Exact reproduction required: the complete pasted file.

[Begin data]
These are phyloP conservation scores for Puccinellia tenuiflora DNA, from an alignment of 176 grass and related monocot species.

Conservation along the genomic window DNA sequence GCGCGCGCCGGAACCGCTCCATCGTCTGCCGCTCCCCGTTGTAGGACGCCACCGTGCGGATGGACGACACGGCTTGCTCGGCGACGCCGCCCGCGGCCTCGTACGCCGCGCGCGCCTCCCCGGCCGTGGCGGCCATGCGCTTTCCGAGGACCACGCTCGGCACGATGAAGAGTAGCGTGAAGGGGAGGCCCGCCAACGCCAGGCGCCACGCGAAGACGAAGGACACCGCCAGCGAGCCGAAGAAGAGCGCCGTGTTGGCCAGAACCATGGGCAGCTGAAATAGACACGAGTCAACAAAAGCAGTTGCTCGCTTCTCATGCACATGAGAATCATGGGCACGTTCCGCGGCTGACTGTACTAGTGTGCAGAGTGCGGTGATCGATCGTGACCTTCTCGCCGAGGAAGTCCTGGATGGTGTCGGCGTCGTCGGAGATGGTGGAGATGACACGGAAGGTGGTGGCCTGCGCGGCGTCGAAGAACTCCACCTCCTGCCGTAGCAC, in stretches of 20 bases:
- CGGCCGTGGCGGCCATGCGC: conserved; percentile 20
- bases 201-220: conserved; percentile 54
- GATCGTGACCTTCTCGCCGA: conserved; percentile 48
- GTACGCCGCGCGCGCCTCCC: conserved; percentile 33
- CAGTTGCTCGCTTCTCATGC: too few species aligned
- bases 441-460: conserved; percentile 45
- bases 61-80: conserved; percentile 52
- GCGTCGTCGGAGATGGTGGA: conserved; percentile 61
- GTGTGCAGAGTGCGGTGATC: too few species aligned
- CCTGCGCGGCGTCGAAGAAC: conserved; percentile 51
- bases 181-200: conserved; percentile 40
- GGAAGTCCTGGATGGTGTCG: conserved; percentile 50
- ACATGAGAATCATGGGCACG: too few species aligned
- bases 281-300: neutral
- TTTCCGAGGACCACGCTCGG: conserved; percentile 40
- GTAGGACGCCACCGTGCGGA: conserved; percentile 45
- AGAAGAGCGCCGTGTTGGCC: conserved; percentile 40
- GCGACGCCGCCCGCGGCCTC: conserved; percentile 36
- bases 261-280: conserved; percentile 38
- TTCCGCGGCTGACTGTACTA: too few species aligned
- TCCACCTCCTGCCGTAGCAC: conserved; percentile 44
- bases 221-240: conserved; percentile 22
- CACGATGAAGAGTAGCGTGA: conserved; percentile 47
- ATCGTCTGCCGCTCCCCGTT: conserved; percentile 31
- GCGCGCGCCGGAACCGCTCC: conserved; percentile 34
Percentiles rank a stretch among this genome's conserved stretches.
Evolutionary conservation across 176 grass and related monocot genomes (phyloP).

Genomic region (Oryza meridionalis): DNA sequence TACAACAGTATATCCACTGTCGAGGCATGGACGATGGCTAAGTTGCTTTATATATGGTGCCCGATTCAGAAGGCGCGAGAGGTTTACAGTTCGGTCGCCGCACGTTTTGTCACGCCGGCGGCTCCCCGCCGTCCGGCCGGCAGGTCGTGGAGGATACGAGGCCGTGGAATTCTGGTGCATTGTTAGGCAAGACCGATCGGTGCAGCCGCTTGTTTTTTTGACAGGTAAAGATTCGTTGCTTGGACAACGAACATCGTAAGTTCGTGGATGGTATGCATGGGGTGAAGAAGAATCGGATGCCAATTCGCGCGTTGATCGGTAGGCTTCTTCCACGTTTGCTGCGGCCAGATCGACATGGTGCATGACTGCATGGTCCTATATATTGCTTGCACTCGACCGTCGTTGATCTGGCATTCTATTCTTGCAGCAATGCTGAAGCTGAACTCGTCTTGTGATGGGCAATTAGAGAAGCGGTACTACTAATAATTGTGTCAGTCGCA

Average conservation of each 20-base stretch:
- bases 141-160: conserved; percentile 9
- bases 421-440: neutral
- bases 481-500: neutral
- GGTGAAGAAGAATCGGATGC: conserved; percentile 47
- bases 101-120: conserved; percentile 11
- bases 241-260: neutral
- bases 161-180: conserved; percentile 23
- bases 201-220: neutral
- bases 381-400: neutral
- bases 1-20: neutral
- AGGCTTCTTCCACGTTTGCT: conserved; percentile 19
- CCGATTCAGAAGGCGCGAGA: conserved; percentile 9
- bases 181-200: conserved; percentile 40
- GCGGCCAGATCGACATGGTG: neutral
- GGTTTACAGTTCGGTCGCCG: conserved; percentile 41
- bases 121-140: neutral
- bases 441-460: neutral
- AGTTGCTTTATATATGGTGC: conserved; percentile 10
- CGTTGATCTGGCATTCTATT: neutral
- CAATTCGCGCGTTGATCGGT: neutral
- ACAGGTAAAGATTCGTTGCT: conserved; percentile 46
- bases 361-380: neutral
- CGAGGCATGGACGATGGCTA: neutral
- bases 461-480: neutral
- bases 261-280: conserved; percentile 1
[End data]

These are phyloP conservation scores for Puccinellia tenuiflora DNA, from an alignment of 176 grass and related monocot species.

Conservation along the genomic window DNA sequence GCGCGCGCCGGAACCGCTCCATCGTCTGCCGCTCCCCGTTGTAGGACGCCACCGTGCGGATGGACGACACGGCTTGCTCGGCGACGCCGCCCGCGGCCTCGTACGCCGCGCGCGCCTCCCCGGCCGTGGCGGCCATGCGCTTTCCGAGGACCACGCTCGGCACGATGAAGAGTAGCGTGAAGGGGAGGCCCGCCAACGCCAGGCGCCACGCGAAGACGAAGGACACCGCCAGCGAGCCGAAGAAGAGCGCCGTGTTGGCCAGAACCATGGGCAGCTGAAATAGACACGAGTCAACAAAAGCAGTTGCTCGCTTCTCATGCACATGAGAATCATGGGCACGTTCCGCGGCTGACTGTACTAGTGTGCAGAGTGCGGTGATCGATCGTGACCTTCTCGCCGAGGAAGTCCTGGATGGTGTCGGCGTCGTCGGAGATGGTGGAGATGACACGGAAGGTGGTGGCCTGCGCGGCGTCGAAGAACTCCACCTCCTGCCGTAGCAC, in stretches of 20 bases:
- CGGCCGTGGCGGCCATGCGC: conserved; percentile 20
- bases 201-220: conserved; percentile 54
- GATCGTGACCTTCTCGCCGA: conserved; percentile 48
- GTACGCCGCGCGCGCCTCCC: conserved; percentile 33
- CAGTTGCTCGCTTCTCATGC: too few species aligned
- bases 441-460: conserved; percentile 45
- bases 61-80: conserved; percentile 52
- GCGTCGTCGGAGATGGTGGA: conserved; percentile 61
- GTGTGCAGAGTGCGGTGATC: too few species aligned
- CCTGCGCGGCGTCGAAGAAC: conserved; percentile 51
- bases 181-200: conserved; percentile 40
- GGAAGTCCTGGATGGTGTCG: conserved; percentile 50
- ACATGAGAATCATGGGCACG: too few species aligned
- bases 281-300: neutral
- TTTCCGAGGACCACGCTCGG: conserved; percentile 40
- GTAGGACGCCACCGTGCGGA: conserved; percentile 45
- AGAAGAGCGCCGTGTTGGCC: conserved; percentile 40
- GCGACGCCGCCCGCGGCCTC: conserved; percentile 36
- bases 261-280: conserved; percentile 38
- TTCCGCGGCTGACTGTACTA: too few species aligned
- TCCACCTCCTGCCGTAGCAC: conserved; percentile 44
- bases 221-240: conserved; percentile 22
- CACGATGAAGAGTAGCGTGA: conserved; percentile 47
- ATCGTCTGCCGCTCCCCGTT: conserved; percentile 31
- GCGCGCGCCGGAACCGCTCC: conserved; percentile 34
Percentiles rank a stretch among this genome's conserved stretches.
Evolutionary conservation across 176 grass and related monocot genomes (phyloP).

Genomic region (Oryza meridionalis): DNA sequence TACAACAGTATATCCACTGTCGAGGCATGGACGATGGCTAAGTTGCTTTATATATGGTGCCCGATTCAGAAGGCGCGAGAGGTTTACAGTTCGGTCGCCGCACGTTTTGTCACGCCGGCGGCTCCCCGCCGTCCGGCCGGCAGGTCGTGGAGGATACGAGGCCGTGGAATTCTGGTGCATTGTTAGGCAAGACCGATCGGTGCAGCCGCTTGTTTTTTTGACAGGTAAAGATTCGTTGCTTGGACAACGAACATCGTAAGTTCGTGGATGGTATGCATGGGGTGAAGAAGAATCGGATGCCAATTCGCGCGTTGATCGGTAGGCTTCTTCCACGTTTGCTGCGGCCAGATCGACATGGTGCATGACTGCATGGTCCTATATATTGCTTGCACTCGACCGTCGTTGATCTGGCATTCTATTCTTGCAGCAATGCTGAAGCTGAACTCGTCTTGTGATGGGCAATTAGAGAAGCGGTACTACTAATAATTGTGTCAGTCGCA

Average conservation of each 20-base stretch:
- bases 141-160: conserved; percentile 9
- bases 421-440: neutral
- bases 481-500: neutral
- GGTGAAGAAGAATCGGATGC: conserved; percentile 47
- bases 101-120: conserved; percentile 11
- bases 241-260: neutral
- bases 161-180: conserved; percentile 23
- bases 201-220: neutral
- bases 381-400: neutral
- bases 1-20: neutral
- AGGCTTCTTCCACGTTTGCT: conserved; percentile 19
- CCGATTCAGAAGGCGCGAGA: conserved; percentile 9
- bases 181-200: conserved; percentile 40
- GCGGCCAGATCGACATGGTG: neutral
- GGTTTACAGTTCGGTCGCCG: conserved; percentile 41
- bases 121-140: neutral
- bases 441-460: neutral
- AGTTGCTTTATATATGGTGC: conserved; percentile 10
- CGTTGATCTGGCATTCTATT: neutral
- CAATTCGCGCGTTGATCGGT: neutral
- ACAGGTAAAGATTCGTTGCT: conserved; percentile 46
- bases 361-380: neutral
- CGAGGCATGGACGATGGCTA: neutral
- bases 461-480: neutral
- bases 261-280: conserved; percentile 1